2020 Circle of Excellence: Landscape Designer Troy Shimp
Lifescape Colorado, Denver
Working the land is in Troy Shimp’s blood: His father, grandfather and great-grand- father were all farmers.
Shimp himself spent his early years on a farm in Minnesota before moving to Colorado when he was 13, so it was only natural that after graduating from high school, he worked as both a gardener at a large, private residence outside Fort Collins—mowing, irrigating, planting, pruning—and an installer for a couple of Colorado landscape companies.
Still, it wasn’t until a friend started taking landscape-design courses at CSU, he says, that “it all clicked.” Shimp enrolled at CSU, too, receiving his degree in horticulture, landscape design and construction in 1998. After graduation, he was fortunate enough to work for Phil Steinhauer at Designscapes Colorado before going out on his own and then joining Lifescape 13 years ago.
Today, Shimp says, he likes to spend time walking a space and taking in the environment—looking for what needs enhancing and what needs to be downplayed. “You have to take in the whole picture of what the experience is going to be—how the space makes you feel when you are in it and how it functions. Every project is like a new puzzle—both a mental and a physical puzzle—and that’s why I love it. You start by putting a concept on paper, but paper is forgiving. Getting into the physical realm is different. It’s like Central Park—you can look at Olmsted’s original designs and find them amazing, but when you walk through Central Park, it’s a whole new experience.”
Colorado’s grand vistas are a constant inspiration, but Shimp prefers working on smaller scales. “I favor intimate spaces. Taking an area that seems relatively insignificant and trans- forming it into something that a client wasn’t expecting is really satisfying.”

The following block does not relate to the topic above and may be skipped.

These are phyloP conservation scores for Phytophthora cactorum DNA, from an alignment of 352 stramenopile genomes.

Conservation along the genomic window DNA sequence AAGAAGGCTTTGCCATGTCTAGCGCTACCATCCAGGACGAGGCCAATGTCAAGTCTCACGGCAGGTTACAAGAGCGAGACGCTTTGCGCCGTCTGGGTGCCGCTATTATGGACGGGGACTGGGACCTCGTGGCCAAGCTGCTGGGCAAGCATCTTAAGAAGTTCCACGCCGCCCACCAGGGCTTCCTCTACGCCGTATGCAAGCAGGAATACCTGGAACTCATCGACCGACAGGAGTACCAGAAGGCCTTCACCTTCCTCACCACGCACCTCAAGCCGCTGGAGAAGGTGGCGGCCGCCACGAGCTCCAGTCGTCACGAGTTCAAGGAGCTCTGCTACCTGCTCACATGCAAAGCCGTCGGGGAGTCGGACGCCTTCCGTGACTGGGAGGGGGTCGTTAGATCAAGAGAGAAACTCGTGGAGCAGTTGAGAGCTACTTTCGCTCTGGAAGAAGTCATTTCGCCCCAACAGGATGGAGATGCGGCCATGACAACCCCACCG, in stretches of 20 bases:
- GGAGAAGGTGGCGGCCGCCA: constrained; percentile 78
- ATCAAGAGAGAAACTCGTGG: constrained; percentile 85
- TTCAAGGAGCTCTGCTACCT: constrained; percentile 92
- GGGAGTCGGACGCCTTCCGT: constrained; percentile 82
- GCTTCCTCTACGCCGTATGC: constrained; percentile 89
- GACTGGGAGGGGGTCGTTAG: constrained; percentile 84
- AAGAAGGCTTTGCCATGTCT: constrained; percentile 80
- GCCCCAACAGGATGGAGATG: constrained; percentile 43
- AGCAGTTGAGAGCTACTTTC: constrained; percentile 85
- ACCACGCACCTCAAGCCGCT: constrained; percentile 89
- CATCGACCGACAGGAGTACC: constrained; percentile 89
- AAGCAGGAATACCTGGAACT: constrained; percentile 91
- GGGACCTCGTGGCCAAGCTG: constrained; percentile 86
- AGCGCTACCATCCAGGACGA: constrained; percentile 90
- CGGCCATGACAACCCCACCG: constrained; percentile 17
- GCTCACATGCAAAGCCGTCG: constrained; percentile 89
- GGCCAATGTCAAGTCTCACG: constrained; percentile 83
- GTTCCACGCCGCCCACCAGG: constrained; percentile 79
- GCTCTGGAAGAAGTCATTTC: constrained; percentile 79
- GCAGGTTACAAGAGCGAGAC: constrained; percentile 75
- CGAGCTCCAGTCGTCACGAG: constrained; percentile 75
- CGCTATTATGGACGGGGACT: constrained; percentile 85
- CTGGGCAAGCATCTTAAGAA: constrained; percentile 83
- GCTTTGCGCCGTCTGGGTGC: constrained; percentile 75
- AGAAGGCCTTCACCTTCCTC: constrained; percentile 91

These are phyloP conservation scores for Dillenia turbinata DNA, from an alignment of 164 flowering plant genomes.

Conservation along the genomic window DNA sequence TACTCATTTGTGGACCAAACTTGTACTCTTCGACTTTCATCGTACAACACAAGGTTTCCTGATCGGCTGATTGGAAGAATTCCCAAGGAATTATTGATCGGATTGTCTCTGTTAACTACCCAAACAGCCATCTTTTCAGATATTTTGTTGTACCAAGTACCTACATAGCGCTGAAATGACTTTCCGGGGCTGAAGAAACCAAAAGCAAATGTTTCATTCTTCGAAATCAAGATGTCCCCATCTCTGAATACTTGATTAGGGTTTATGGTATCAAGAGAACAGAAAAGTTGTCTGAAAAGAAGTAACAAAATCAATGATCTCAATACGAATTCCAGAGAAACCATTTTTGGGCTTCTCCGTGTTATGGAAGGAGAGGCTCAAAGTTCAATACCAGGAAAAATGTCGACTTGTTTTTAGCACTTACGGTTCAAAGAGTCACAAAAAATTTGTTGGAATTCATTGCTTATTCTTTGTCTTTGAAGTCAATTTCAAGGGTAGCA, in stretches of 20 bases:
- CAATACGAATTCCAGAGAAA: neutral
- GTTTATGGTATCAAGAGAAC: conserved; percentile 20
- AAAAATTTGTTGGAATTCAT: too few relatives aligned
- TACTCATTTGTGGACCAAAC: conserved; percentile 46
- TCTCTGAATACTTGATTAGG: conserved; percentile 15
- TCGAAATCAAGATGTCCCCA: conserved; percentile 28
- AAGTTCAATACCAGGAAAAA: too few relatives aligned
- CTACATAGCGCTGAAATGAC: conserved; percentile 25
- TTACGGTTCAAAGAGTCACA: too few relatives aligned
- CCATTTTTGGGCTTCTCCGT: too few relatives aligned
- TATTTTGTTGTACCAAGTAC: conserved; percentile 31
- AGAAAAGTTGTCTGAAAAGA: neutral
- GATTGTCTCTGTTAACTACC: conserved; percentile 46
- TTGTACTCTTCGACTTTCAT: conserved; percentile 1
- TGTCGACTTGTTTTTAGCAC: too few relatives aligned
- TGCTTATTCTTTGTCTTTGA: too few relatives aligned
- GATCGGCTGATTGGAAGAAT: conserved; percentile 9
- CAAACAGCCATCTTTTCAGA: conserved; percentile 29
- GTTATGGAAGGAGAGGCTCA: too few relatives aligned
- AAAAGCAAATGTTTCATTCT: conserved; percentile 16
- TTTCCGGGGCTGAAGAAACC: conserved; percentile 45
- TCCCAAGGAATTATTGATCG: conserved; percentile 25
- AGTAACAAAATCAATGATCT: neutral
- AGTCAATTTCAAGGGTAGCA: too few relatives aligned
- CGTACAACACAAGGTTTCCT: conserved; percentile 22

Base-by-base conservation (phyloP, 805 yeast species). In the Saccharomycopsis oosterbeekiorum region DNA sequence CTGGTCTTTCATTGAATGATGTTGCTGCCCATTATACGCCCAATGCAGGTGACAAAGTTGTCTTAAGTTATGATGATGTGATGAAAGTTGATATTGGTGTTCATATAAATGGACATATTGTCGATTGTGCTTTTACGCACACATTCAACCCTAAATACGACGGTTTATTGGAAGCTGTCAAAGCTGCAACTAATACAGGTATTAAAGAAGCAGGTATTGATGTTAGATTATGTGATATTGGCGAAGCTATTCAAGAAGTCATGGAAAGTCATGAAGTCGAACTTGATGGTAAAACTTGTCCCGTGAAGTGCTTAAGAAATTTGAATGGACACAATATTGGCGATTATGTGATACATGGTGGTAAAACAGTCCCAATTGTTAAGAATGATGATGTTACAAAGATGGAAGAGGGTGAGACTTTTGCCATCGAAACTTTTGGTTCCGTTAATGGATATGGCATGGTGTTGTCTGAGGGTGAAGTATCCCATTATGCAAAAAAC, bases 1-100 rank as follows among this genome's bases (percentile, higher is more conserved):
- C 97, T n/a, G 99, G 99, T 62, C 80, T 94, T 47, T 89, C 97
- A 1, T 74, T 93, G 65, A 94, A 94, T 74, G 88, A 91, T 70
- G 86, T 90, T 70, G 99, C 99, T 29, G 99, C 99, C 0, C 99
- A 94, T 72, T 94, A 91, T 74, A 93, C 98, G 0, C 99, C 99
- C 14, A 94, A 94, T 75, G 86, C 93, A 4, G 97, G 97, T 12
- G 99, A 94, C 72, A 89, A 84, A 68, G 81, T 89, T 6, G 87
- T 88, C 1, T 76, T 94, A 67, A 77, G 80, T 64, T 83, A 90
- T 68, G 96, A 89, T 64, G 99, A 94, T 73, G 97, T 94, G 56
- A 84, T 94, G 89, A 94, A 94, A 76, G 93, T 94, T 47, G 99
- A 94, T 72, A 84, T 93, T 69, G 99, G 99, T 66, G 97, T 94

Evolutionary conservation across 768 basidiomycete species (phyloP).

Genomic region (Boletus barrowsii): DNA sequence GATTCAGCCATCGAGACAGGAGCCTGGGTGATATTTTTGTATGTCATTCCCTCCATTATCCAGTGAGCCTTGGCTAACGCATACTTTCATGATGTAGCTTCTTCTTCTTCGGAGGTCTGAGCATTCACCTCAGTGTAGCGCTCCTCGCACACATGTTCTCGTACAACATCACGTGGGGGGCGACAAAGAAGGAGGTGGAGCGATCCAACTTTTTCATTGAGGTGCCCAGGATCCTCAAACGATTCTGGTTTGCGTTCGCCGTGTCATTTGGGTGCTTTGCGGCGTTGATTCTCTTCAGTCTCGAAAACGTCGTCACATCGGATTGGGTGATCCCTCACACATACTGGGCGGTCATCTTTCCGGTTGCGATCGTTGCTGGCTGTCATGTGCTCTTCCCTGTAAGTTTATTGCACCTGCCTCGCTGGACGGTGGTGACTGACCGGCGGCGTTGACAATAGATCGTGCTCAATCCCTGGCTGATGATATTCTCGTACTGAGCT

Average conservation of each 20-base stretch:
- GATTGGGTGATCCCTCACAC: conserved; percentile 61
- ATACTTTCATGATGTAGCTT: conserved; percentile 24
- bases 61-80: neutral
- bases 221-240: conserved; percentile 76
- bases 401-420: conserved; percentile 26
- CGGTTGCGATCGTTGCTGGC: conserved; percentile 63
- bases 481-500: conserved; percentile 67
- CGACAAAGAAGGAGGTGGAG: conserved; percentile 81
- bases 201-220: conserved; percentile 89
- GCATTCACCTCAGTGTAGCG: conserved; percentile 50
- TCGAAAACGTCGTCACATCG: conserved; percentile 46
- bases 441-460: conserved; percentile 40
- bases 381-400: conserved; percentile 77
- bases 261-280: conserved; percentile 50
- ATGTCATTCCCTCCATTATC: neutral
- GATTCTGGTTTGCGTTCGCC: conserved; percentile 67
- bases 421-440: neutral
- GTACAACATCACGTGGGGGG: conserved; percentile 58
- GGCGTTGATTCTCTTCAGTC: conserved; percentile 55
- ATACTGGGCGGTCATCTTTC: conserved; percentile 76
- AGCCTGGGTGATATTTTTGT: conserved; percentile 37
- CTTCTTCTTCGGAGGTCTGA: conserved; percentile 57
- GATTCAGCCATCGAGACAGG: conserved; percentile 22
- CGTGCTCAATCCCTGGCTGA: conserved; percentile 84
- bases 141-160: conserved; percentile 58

CREATING SPACES “As a kid, I enjoyed drawing, painting and writing, and I had an innate desire to create spaces. My older brother and I spent hours building forts and carving out paths in the old groves of trees around our home. I would move the furniture in my room constantly—and in any other room in the house, if my mom would let me. Even now, I’m always tinkering with some sort of project and tearing something apart to make it better.”
ENERGY FROM SYNERGY “I truly enjoy collaboration. When you work with a diverse team—the owner, architect, interior designer, builder and landscape designer—there’s this synergy and shared excitement that elevates the project to its fullest potential. You can’t help but be energized by it.”
NATIVE LANDSCAPES “This is not an easy place to grow a successful garden landscape. We have to work with the climate rather than against it and make smart, water-wise choices, because we have a role to play as conservationists, too.”
FAVORITE PLANTS “Most plants I use are interesting in at least three of the four seasons and hardy in our climate. My favorites are serviceberry, which is easy to grow and can be used as a shrub or a tree; Jack Frost false forget- me-nots, which are quick bloomers with interesting texture; fastigiate Norway spruce, which is narrow and can fit into small spaces, providing screening and color; crocosmia, which is tropical- looking so is unexpected in Colorado; and sedums, for color and texture.”
TIME MARCHES ON “It’s our responsibility as designers to resist ‘throwaway’ architecture. It’s important to think about how a project will look in 10, 20 or 30 years. What will still work, what won’t, and how will it evolve? A landscape is ‘living.’ It is never finished.”